Now I see Mom’s fast decline and transition as a blessing, not only because of what I have read about and seen with Dementia and Alzheimer affected brains, but also because of the negative affect it had on my sister’s health. There must be a better solution.

As for the dogs I mentioned earlier, Ms. Heigl experienced extreme difficulty putting her dog down. He was suffering. Her veterinarian persuaded her to do it out of love for her animal, focusing on the dignity every living creature deserves. It was not an easy choice.

Time, is a simple, lighthearted poem with a contemplative message. I only hope that when it’s time for me, when my quality of life becomes outweighed by a lack of enjoyment and substance, someone who loves me will consider available choices. After all, I’m a lot like a dog, most likely a Golden Retriever.

Quote from ‘Burnout’

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Is this what burnout looks like to you? It is certainly how I have felt before…

This is actually a monk seal resting (they hunt at night) on the beach in Kauai, Hawaii. If I were to be burned out again, Kauai would be a nice place for it.

Burnout

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Have you ever been burned out? I have succumbed to complete exhaustion, frustration and disappointment when things were not working out or not headed in a direction that seemed worthwhile. It was like reaching for and chasing the carrot, sometimes for years, but never being able to catch it. After struggling very hard to find it but not being able to, I just wanted to give up.

Getting close to the carrot a few times in my life felt nearly fantastic. At one point I had a plan, or at least a dream, of ‘retiring’ at age 40. It would free me. It didn’t work out that way.

I reset the goal to age 50. That plan got completely torpedoed out of the water. I continued to struggle and strive for the one thing that would bring me peace and contentment, the elusive carrot, just out of hand’s grasp.

A dive into hopelessness shoved me right into burnout’s reality. I couldn’t function and felt like things would never get better, but always knew if I just hung on, I could pull myself back up out of its grip. I did.

After searching, reading and contemplating nature, I now realize there is no carrot. It is an illusion. We only have Now. Contentment only comes when we find a passion about what we are doing in the moment. Once we make a habit of it, we feel much more alive and involved.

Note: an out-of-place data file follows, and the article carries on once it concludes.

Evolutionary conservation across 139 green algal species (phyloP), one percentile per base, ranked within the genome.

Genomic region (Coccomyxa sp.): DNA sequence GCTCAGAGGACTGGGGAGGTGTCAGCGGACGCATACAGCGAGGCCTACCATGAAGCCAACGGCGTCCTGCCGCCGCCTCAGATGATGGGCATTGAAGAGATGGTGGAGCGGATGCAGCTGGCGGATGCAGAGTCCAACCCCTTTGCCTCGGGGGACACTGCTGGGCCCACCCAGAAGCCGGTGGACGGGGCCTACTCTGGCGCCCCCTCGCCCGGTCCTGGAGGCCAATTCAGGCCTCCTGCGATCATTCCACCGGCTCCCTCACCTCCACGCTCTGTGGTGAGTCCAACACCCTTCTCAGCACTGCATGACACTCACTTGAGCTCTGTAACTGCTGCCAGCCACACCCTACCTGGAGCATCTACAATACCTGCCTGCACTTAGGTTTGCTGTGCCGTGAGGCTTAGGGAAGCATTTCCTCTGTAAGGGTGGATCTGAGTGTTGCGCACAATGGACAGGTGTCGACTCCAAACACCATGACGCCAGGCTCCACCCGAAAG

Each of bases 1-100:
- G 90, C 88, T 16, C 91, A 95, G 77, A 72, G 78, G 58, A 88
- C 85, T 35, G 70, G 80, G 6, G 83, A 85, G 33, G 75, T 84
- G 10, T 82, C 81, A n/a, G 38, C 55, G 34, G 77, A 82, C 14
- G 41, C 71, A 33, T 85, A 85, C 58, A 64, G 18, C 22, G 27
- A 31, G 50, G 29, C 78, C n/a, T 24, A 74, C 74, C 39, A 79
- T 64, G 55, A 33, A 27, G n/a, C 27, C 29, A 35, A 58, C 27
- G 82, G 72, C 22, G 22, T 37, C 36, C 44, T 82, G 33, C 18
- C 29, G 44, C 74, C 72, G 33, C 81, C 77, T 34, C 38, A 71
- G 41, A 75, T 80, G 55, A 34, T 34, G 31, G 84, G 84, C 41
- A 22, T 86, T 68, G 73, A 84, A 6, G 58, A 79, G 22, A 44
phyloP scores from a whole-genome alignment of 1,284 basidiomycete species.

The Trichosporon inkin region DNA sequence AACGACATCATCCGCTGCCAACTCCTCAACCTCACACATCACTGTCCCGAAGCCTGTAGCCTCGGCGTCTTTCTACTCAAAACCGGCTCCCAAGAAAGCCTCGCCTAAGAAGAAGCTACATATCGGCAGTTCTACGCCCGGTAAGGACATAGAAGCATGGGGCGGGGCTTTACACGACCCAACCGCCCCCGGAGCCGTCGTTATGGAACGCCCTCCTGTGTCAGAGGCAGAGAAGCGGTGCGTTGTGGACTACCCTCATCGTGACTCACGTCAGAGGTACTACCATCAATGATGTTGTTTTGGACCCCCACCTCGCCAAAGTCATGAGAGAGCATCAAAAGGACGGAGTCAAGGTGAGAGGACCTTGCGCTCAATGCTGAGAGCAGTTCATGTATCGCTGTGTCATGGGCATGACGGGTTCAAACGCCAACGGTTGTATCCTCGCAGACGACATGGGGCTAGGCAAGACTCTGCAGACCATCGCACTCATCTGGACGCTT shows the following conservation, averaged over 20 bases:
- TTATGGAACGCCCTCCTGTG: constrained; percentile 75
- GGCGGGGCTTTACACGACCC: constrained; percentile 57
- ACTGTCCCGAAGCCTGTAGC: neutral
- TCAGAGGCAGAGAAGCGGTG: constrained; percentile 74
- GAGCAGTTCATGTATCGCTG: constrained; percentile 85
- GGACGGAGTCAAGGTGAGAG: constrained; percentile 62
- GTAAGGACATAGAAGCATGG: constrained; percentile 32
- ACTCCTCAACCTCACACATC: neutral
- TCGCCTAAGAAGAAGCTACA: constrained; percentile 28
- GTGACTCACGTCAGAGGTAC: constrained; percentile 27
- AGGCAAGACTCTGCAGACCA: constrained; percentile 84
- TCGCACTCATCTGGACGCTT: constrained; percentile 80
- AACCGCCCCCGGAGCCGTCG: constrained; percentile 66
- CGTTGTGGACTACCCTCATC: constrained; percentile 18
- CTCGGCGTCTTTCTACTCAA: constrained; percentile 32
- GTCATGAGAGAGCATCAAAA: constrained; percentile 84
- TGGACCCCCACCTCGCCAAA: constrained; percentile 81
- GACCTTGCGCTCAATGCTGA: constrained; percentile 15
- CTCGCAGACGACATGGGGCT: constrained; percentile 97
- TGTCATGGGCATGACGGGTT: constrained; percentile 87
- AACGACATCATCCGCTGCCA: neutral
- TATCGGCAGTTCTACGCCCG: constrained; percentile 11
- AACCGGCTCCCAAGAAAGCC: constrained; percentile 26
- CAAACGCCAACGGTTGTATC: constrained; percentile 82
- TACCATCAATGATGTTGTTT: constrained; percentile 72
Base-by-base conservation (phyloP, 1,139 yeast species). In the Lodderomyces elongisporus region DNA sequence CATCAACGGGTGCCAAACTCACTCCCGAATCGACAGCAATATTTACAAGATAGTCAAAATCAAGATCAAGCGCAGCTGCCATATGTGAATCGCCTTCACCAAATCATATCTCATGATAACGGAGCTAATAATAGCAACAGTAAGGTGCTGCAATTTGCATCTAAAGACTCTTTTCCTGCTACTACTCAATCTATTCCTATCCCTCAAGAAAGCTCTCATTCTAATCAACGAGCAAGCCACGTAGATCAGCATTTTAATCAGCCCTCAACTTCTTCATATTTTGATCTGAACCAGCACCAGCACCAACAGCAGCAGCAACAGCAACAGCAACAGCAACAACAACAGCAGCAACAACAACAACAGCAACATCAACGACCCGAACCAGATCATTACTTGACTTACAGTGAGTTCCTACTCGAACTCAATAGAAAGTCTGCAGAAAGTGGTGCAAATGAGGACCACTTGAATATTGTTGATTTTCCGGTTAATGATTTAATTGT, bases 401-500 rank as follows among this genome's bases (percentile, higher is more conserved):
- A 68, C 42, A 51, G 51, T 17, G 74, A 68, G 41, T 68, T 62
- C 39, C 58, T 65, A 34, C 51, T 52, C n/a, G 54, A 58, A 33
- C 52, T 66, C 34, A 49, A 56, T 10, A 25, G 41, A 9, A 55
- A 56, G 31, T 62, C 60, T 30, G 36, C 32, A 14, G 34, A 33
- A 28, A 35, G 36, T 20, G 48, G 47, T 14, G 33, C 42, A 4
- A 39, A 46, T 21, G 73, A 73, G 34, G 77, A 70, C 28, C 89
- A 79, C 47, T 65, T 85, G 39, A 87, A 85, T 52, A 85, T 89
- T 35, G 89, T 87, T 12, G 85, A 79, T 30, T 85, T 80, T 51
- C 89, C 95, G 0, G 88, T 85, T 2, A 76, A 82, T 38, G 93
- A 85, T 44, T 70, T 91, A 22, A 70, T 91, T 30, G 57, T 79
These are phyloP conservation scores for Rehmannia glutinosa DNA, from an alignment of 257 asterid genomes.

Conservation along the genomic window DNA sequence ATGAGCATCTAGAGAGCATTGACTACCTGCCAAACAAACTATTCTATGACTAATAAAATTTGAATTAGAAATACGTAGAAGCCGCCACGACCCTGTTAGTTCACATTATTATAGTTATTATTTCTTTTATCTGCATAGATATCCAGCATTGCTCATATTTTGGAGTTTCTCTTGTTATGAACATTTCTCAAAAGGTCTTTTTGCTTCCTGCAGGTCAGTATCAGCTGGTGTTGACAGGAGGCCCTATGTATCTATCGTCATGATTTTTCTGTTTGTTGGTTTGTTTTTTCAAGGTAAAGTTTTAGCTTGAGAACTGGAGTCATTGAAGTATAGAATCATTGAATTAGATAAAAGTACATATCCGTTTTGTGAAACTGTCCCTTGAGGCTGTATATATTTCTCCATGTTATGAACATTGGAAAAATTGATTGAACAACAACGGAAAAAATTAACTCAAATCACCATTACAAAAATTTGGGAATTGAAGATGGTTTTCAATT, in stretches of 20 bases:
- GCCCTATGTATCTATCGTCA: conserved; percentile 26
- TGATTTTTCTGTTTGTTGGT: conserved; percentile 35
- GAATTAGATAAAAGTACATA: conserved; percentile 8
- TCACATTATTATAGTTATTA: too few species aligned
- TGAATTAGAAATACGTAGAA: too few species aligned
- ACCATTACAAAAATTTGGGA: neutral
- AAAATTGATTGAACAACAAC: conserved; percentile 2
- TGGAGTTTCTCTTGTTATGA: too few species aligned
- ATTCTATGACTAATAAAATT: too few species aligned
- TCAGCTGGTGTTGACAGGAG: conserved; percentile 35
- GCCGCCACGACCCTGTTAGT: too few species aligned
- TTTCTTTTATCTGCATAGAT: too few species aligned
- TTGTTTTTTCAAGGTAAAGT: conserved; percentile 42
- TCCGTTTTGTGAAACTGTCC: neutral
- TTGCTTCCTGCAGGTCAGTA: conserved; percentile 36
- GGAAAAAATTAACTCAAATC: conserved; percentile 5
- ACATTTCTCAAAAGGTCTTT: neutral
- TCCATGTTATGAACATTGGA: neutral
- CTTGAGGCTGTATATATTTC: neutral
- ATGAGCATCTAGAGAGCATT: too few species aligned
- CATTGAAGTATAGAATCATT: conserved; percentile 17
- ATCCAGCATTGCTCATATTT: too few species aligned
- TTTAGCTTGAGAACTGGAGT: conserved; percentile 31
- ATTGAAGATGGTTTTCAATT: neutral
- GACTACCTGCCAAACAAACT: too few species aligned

I’m now looking happily toward the magic number of age 62 when I hope to ‘retire’ from my current job, but also living in the Now much more than I used to. My life is not always exactly how I want it to be, but no more thoughts of disillusionment exist in my mind. I now feel blessed that I am healthy and able to work and grateful for the opportunities it brings me daily.

It is with pure pleasure that I commute. My focus is on the traffic, surely, but also am thrilled in noticing nature open her gifts in the now, every day twice a day during my workweek.

Oh, my Now still has dreams and wants, no doubt. It is simple. It takes planning and is completely reachable. One step at a time gets me there. There is not really there, it is here. I enjoy the journey just as much as, if not more than, the destination. The carrot is no longer in my thought process. It doesn’t exist anymore.

I do have a wish list of things I want to do in life. I want to visit my family more often and share enjoyable activities. I want to become enchanted by synchronous fireflies in the Smokey Mountains and write about it. I want to hear sandhill cranes as they migrate through the Platte River and write about it.

I want to be mesmerized by the Northern Lights and write about it. I want be in the middle of the monarch butterfly migration and write about it. I want to drink in the beauty of fields of tulips in bloom and write about it.

I want to feel the earth tremor from the large animal migrations in Africa and write about it. I want to SCUBA in far off tropical places and come away with photos and stories of creatures and scenery and write about it. I want to become a better photographer and add my photos to my stories.